New international music award: Women′s power, hip-hop and Rammstein | Culture| Arts, music and lifestyle reporting from Germany | DW | 20.11.2019
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New international music award: Women's power, hip-hop and Rammstein

The German edition of "Rolling Stone" has initiated a new music award. The prize aims to honor artists with innovative ideas and couragous stances.

Germany's "Echo" music award is a thing of the past — about to be replaced by the new International Music Award (IMA). The former prize fell into disrepute in April 2018 after it went to two rappers who cast a slur on the Holocaust in their lyrics. The "Echo" was soon abolished.

The IMA is not about record sales or download numbers, but about passion for music awarded jointly by the audience and top-class German and international artists. The very first IMA award goes to Rammstein, voted "best live act of the year" by the audience.

Rammstein in concert (picture-alliance/dpa/B. Roessler)

Rammstein voted "best live act of the year" by the audience

Read more: Rammstein: Just what's in those lyrics?

The German rock band won over Muse and Slayer, among others. Sting is being honored for his life's work with the "Hero" prize.

Selection process over several rounds

The award winners in various other categories are determined in an elaborate procedure: journalists, music experts and many international artists including Liam Gallagher, Rufus Wainwright, Charli XCX, Lianne La Havas and Chilly Gonzales initially made a pre-selection for each category on the IMA Panel with eight artists each. Three acts were nominated per category in the next round. Another committee, the IMA Board — made up of chief editors of international music magazines, among others — decides on the final winners.

Liam Gallagher (picture-alliance/AP Photo/Invision/C. Pizzello)

Liam Gallagher, formerly with Oasis, is a member of the IMA Panel

The categories honor forward-looking ideas by musicians and producers, attitude and moral courage, and sound and technology. Who is the best newcomer, who has the best ideas for visual implementation, who is a role model — and who has the best style?

'Award based on quality'

In late 2018, Sebastian Zabel, editor-in-chief of the German edition of Rolling Stone music magazine and IMA co-initiator, and his team devised a prize that would go beyond the standard categories: "It was to be a quality-based prize, more than 'best Hip Hop Act national', 'best Hip Hop Act international' — much broader," he says. "There's a little more freedom in our categories because it's not about sales, it's about more."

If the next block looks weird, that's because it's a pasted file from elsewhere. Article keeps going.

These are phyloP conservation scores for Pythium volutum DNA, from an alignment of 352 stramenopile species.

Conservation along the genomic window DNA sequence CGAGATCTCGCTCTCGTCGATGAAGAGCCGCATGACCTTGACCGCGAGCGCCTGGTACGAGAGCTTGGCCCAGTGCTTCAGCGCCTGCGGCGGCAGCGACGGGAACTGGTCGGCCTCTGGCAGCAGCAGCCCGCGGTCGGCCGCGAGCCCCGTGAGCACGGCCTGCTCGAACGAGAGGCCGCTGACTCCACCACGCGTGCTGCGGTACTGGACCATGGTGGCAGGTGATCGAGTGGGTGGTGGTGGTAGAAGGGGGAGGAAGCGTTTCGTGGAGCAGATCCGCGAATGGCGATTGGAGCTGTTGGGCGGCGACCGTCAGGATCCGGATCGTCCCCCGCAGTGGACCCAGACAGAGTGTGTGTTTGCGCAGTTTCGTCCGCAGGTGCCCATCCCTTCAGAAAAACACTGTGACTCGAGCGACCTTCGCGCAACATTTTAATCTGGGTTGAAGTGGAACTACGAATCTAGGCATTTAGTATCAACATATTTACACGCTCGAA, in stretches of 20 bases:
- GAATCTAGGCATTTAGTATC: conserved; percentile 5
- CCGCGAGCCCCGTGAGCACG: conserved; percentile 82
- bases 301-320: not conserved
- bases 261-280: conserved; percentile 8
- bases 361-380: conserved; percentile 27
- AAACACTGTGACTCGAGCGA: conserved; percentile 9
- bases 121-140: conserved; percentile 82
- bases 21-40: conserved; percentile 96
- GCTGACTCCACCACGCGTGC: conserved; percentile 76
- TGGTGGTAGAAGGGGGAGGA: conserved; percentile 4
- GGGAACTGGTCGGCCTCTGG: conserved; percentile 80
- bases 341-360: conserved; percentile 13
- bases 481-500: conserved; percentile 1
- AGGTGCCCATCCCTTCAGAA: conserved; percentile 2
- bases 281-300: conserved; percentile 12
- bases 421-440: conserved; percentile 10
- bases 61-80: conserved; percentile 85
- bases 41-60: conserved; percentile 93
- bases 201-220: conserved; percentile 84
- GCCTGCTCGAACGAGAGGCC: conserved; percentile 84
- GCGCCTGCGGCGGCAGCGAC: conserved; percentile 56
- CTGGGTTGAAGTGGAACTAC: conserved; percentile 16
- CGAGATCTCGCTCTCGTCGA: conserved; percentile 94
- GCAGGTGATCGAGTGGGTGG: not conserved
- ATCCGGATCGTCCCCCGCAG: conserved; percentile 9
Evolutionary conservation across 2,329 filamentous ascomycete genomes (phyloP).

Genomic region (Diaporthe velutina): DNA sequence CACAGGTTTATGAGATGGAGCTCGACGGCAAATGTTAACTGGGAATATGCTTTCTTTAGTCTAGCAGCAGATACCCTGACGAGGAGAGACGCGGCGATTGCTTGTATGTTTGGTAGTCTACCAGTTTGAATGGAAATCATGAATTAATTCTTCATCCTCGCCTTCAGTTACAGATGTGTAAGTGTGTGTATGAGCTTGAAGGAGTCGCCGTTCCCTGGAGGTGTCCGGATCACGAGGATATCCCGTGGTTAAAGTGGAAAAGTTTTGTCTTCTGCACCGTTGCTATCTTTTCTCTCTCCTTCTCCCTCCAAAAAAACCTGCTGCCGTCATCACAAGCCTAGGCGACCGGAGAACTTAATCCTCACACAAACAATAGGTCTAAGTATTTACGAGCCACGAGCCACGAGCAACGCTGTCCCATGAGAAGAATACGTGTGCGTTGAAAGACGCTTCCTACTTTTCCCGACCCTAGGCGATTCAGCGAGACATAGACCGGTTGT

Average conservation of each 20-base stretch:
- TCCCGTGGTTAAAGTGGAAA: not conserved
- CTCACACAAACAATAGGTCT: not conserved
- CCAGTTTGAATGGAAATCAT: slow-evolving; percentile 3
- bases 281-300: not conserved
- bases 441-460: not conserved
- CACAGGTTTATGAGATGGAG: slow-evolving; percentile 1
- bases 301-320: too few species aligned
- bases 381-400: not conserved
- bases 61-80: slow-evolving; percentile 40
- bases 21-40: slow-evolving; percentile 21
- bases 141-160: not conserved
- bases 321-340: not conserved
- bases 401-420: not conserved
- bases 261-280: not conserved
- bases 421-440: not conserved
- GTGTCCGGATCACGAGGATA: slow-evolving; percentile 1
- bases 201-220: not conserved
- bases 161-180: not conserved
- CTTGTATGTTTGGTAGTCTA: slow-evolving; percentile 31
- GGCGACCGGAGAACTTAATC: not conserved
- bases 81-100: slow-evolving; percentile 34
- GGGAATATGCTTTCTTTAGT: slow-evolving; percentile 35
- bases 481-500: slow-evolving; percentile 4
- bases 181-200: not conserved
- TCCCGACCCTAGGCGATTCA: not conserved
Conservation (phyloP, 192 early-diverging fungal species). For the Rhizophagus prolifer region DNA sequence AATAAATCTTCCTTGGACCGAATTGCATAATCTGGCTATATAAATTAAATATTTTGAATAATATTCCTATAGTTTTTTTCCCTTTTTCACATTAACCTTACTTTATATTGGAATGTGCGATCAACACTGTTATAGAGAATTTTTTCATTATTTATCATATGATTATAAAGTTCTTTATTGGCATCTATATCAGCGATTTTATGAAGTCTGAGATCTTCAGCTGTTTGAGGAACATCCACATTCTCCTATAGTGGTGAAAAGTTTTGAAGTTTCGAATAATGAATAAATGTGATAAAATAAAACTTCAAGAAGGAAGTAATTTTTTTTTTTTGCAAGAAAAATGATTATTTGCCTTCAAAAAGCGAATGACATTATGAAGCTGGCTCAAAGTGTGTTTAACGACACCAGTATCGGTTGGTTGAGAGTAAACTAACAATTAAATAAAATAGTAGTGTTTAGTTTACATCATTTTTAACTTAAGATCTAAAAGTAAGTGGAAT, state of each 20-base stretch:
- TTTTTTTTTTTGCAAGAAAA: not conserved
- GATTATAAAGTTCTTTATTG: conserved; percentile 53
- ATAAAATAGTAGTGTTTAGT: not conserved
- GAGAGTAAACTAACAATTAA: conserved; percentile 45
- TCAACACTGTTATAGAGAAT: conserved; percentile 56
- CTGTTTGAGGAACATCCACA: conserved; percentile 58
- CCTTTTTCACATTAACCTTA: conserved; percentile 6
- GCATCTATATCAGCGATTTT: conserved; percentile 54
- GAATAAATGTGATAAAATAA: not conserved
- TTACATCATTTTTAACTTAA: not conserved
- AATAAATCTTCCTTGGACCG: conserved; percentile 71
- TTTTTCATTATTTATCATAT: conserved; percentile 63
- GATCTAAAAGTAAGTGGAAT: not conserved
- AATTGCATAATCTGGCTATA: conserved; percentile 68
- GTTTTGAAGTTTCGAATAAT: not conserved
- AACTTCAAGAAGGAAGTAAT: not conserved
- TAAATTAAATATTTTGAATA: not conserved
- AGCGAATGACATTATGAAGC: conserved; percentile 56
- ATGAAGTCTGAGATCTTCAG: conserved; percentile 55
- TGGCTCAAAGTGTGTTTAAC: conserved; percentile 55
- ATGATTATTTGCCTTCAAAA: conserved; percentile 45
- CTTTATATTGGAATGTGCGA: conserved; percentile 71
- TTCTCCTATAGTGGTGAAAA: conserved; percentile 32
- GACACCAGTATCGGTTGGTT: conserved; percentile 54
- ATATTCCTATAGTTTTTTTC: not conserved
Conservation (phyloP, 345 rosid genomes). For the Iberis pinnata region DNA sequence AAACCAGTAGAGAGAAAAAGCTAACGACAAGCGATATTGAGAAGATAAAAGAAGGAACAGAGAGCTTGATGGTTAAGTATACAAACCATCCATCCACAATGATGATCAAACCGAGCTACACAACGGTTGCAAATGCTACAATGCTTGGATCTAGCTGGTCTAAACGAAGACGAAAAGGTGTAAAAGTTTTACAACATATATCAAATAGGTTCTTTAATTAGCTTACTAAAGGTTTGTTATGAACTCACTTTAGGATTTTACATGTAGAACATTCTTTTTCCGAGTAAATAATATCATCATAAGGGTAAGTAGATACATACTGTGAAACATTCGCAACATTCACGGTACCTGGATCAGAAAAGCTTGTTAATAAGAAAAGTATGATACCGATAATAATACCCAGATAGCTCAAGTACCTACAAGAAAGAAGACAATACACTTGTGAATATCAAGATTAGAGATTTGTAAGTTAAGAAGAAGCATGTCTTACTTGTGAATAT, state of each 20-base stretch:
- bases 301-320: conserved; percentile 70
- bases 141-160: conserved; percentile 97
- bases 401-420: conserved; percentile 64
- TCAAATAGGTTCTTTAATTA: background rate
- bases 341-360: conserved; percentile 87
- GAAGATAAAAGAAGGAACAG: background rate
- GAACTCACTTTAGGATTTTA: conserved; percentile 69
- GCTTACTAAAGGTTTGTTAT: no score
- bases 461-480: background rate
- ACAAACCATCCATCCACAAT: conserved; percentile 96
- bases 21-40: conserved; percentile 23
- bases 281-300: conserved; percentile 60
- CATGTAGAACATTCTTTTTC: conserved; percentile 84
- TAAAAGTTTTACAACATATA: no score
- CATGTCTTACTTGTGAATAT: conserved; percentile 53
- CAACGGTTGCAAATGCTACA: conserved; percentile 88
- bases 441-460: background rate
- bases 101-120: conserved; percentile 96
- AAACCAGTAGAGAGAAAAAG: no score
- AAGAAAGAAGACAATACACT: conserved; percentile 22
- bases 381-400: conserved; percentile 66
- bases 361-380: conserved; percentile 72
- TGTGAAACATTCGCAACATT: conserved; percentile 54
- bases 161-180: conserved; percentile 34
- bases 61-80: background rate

The award is not supposed to be a potshot at commerce in the music industry, says Zabel. "From my point of view people can sell as many records as they want, that keeps the music alive," he says. "Our goal is completely different: We don't want to reward people who are already distinguished by their sales, but those who have been especially great in recent months, who have shown a special commitment."

Sebastian Zabel (RollingStone/F. Göckeler)

Sebastian Zabel has been editor-in-chief of the German edition of "Rolling Stone" since 2012

Women's power

Some of the nominees are unexpected — Sweden's Lykke Li had a mega-hit years ago and recently organized a festival for female acts only; Jorja Smith and Billie Eilish are not yet 20 years old but attracted attention last year with their voices, performance and self-confidence. Guitarist Anna Calvi does her own thing in the male-dominated world of rock. Sade, who released her last album in 2010, has been nominated as a style icon.

Similar to the MTV Video Music Awards 2019, the nominees are mainly women: 14 out of 18 acts are female. Is that a sign of the times? Zabel is pleased, saying it shows how pop culture is developing. "Women have simply made the most exciting music in recent years, and it is they who have brought pop music to the fore," he says.

Jorja Smith (Getty Images/S. C. Wilson)

R&B singer Jorja Smith already garnered a prize at the Brit Awards 2019

Just one German act

Apart from Rammstein, there is no German act among the IMA candidates. That this is due to the composition of the jury, says Sebastian Zabel — there were so many international artists on the panel that some of the German acts that would have deserved to be included fell by the wayside. "After all, we wanted to initiate an international music award because we believe that music listeners don't make such distinctions," he says, arguing people wouldn't say, "Oh, this is a band from Germany, so it is particularly interesting."

Hip-Hop, R&B are the 'ruling sounds'

The large percentage of rap, hip-hop and R&B artists among the nominations is also striking. Little Simz, Noname, Chance the Rapper, Mykki Blanco, Thierra Whack and Lizzo stand for a new direction in this genre: innovative sound and self-confident lyrics as well as carrying off being different with ease. "Hip-hop and R&B are the ruling sounds of our times," says Zabel. "On the one hand, they are commercially successful, on the other hand, there are a lot of creative impulses coming from this direction, a lot of new things are happening."

Lizzo in concert (picture-alliance/Photoshot/J. Ng)

Lizzo, along with Sade, has been nominated in the "Style" category

The IMA premiere is on November 22 at the Verti Music Hall in Berlin. The live show will reflect what the categories and nominations have already shown: The focus will be on the artists and their messages. Among others, Canadian singer Peaches and the The Rose Korean rock band will perform that night — as will German rock legend Udo Lindenberg.

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